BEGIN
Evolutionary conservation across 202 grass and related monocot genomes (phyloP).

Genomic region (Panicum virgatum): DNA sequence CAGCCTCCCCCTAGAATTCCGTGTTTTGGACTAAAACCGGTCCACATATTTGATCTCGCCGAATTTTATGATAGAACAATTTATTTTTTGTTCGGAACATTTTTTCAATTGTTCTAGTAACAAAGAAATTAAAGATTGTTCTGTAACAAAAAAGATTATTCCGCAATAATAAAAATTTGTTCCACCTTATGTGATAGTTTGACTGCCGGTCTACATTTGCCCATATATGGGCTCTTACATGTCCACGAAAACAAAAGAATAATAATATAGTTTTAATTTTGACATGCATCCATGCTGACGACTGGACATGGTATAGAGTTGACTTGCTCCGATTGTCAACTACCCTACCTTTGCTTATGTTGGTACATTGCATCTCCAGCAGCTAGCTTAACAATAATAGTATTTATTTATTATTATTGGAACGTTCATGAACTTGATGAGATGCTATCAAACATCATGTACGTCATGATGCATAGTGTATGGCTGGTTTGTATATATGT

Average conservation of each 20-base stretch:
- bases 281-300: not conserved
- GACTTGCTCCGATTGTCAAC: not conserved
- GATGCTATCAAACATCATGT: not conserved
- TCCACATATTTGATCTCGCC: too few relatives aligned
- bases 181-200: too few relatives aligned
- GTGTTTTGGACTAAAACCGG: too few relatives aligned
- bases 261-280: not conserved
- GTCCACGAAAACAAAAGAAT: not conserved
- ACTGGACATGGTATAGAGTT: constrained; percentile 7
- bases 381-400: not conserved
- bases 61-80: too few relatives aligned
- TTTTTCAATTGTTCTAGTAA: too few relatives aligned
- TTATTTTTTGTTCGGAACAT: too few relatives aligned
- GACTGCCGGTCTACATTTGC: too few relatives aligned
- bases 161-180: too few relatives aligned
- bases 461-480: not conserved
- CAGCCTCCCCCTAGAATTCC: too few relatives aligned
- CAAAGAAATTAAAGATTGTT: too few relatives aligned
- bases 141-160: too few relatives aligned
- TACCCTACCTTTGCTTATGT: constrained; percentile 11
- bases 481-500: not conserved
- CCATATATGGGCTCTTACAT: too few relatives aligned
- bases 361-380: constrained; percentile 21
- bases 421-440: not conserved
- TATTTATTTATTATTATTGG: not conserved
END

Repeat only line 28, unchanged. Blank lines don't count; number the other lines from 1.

- TATTTATTTATTATTATTGG: not conserved